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4.6 out of 5 stars
4.6 out of 5 stars
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First Sentence: My dear Eliza, I must begin another letter to you, although it is not six hours since I sent my last.

Catherine Kent is engaged to Richard Montague. During a special ball at Betsfield Hall, Richard reacts strongly to a red-headed man and then disappears.

Catherine's father sends for his spinster sister, Miss Dido Kent. The same day Dido arrives, the body of a murdered woman is found under a hedge on the property and Dido decides it's up to her to discover the killer.

Ms. Dean's writing is literate, intelligent, funny and completely captivating. I give her top marks for sense of time and place, as well as dialogue, which is delightfully appropriate to the period. Her observations on women, marriage and inheritance are done with a light, but informative, touch.

Dido Kent is a wonderful protagonist. She is smart and clever without being malicious; something of a Miss Marple of 1805, but better. I particularly enjoyed the letters to Dido's sister, which convey Dido's internal questions, observations and explorations. All the characters come to life under Ms. Dean's deft hand.

The story is very well plotted. Ms. Dean provides her readers all the clues as Dido uncovers them but, as one who let's the protagonist solve the crime, I was delighted watching the solution unfold.

Those who are fans of Jane Austin, traditional mysteries, and/or historical mysteries, should enjoy this book. Personally, I loved it!
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This is an utterly delightful novel sure to engage fans of Jane Austen, Agatha Christie's spinster detective, or anyone who enjoys good writing.

Set in 1805, it takes a Jane Austen-alike plot (particularly, perhaps, Mansfield Park) and mixes it up with a murder mystery in a country house, complete with assortment of diverse characters. Why has Catherine's recent fiance, Richard Montague, suddenly broken off their engagement and disappeared? Who is the mysterious woman found shot in the shrubbery? What is the secret of the odd household in a nearby village?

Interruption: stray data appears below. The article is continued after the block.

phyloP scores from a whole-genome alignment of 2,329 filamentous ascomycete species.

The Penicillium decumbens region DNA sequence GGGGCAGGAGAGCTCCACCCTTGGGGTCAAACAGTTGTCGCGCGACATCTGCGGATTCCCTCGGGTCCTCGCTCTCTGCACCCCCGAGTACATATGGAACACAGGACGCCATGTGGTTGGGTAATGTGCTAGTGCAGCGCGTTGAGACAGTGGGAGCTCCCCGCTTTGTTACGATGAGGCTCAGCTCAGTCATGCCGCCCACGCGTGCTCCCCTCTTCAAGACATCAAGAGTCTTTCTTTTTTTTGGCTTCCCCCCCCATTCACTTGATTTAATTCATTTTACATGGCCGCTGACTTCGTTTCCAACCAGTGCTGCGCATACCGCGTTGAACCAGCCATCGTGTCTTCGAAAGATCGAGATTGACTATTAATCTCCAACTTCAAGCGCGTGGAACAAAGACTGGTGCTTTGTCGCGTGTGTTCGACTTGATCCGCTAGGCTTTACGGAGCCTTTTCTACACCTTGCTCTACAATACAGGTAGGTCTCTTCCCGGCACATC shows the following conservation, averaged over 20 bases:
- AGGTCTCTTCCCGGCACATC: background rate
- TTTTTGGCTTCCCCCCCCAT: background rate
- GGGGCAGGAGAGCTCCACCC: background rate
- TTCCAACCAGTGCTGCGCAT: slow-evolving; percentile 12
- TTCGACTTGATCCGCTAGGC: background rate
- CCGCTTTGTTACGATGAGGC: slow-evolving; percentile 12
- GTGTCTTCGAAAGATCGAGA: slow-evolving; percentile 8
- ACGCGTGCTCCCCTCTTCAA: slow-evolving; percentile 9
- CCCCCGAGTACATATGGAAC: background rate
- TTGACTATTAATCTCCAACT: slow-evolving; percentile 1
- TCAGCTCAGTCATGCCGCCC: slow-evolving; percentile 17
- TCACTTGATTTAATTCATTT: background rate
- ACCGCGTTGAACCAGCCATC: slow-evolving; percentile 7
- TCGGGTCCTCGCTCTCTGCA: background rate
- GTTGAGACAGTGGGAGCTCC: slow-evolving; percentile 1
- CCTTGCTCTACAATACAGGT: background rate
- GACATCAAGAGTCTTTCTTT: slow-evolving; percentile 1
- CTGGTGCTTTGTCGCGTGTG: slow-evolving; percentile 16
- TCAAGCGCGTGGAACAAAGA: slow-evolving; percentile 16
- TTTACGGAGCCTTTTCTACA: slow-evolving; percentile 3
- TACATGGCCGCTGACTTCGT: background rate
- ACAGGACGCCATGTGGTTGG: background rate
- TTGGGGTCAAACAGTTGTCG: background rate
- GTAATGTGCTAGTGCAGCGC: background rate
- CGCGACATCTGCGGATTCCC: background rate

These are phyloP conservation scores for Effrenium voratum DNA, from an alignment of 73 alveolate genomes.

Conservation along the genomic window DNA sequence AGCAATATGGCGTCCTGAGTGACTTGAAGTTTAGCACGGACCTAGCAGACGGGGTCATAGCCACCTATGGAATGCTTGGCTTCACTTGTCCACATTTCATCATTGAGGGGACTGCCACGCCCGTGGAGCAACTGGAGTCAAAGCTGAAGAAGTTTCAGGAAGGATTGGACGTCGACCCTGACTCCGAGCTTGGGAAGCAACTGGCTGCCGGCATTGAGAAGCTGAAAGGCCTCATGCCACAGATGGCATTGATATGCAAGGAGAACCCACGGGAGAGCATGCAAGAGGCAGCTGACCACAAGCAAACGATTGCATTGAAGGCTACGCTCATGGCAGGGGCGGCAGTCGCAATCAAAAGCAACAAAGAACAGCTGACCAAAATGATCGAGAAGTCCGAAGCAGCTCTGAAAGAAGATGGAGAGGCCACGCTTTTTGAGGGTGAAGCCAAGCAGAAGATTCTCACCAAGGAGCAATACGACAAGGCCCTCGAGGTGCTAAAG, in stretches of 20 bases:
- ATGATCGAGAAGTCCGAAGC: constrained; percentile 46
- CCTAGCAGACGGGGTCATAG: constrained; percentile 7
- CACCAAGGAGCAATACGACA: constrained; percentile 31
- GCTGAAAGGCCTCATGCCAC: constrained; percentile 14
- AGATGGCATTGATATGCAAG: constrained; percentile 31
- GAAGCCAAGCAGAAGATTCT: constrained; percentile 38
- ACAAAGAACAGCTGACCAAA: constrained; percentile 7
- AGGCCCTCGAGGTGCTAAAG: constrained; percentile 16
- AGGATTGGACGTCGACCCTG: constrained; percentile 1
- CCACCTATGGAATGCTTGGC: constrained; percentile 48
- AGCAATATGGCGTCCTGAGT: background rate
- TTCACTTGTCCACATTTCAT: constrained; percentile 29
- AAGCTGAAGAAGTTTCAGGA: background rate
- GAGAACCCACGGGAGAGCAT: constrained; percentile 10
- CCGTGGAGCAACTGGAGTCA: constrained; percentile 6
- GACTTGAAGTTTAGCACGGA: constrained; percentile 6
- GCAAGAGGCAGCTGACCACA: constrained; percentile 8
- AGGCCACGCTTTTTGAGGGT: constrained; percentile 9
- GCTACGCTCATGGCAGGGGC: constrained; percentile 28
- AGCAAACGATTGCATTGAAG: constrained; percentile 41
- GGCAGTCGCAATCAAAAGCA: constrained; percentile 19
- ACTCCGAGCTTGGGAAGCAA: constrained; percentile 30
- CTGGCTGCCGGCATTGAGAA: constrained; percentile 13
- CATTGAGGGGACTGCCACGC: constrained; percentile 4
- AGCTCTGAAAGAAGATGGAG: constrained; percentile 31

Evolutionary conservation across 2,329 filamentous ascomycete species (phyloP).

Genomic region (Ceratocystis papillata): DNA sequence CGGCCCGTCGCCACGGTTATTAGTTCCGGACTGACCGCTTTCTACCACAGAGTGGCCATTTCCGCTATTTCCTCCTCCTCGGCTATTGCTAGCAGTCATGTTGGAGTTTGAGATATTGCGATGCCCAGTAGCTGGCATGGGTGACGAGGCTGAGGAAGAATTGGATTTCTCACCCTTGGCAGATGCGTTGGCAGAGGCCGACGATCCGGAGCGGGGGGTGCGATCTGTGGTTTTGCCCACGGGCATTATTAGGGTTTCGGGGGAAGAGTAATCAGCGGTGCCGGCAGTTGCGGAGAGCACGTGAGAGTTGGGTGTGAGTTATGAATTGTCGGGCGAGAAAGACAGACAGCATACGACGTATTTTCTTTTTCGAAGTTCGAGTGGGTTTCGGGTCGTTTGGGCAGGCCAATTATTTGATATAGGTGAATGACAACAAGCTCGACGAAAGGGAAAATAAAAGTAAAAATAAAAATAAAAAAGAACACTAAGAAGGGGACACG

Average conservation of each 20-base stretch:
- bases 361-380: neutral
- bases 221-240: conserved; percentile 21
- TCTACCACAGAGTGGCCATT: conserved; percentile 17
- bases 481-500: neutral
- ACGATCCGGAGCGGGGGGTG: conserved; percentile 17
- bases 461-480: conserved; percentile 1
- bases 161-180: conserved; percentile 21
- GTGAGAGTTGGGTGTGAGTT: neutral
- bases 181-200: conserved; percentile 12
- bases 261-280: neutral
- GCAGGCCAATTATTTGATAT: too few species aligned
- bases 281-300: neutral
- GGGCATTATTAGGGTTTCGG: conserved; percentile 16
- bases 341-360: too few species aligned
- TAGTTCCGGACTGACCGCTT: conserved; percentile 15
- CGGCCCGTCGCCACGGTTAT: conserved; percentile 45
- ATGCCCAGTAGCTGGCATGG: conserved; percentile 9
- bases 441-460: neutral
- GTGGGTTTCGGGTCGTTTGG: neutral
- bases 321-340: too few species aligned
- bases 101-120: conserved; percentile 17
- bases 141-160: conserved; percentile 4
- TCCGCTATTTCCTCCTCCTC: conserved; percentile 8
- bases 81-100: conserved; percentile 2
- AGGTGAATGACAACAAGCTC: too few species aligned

The author cites Jane Austen as a favourite of hers, and the 'detective', Catherine's spinster Aunt (improbably named Dido!), bears more than a passing resemblance to Jane herself as she appears in her letters. In fact, the narrative alternates between a 3rd person and Dido's own letters to her sister Eliza, a reference to JA's own letters to her sister Cassandra.

My only quibble with this book (and it's a small one, but hence 4 stars) is that the relationship between the classes is all wrong: Dido mingles easily with the servants and they, too, are at home with her. Any reader of Jane Austen will know that servants were beneath even her upper-middle class notice (apart from the housekeeper of Pemberley, and even she couldn't ever be imagined sitting down and having a cosy chat with Elizabeth).

But small quibble aside, this is a delightful, amusing, vastly entertaining read, with some very sly humour (Colonel Walborough and his pursuit of the handsome servant Jack is priceless!). Highly recommended.
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on 13 April 2016
This is the most skilful, authentic and interesting Regency series I've read in a long time. Characters are well drawn and believable, whilst the plot is well paced and the manners and attitudes of the period are accurately portrayed. I'm looking forward to reading more.
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on 11 June 2012
I really enjoyed this book - I like a good Agatha Christie and have enjoyed Jane Austen and this is kind of a good mix of both. The relationship building between the heroine and the brooding male to one side of the picture reminds me of Bruce and Maddy in Moonlighting - will they/won't they! There is nothing twee or 'Agatha Raisin' about this book. It is the first in a series of three and I read them in quick succession, wanting a fourth! I have also bought copies for my friend's as birthday presents as this little book is just what you need when you want to hide away in a book for a couple of days. You do need to read them in order though, this being the first:A Moment of Silence This being the second:A Gentleman of Fortune] and this being the third[[ASIN:0749009179 A Woman of Consequence (Dido Kent Mysteries)
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on 10 September 2008
I loved every word of this. It's clever, funny, poetic... beautifully phrased and cunningly plotted. Anna Dean seems to be having great fun exploring the concerns and language of Jane Austen's world. But for me the affinity went deeper than that. In Austen's books, great sadness is faced with pragmatism, bravery, humour, sensitivity and curiosity. Dido is just such a heroine. This is a book which you can curl up with, as a friend, a comfort and a bracing restoration of your faith in life!
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on 14 July 2008
An excellent read,beautifully, delicately written, with the right amount of clues cunningly placed. This ticks all the boxes. At a guess I'd say the author is an outdoors person; her descriptions of the natural world are fresh and vivid and quite beautifully written.A clever plot and Dido is a charming detective. More please.
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VINE VOICEon 6 November 2010
A Moment of Silence is an entertaining murder mystery set in the early 19th century. It's the first in a series of novels featuring the wonderful Miss Dido Kent.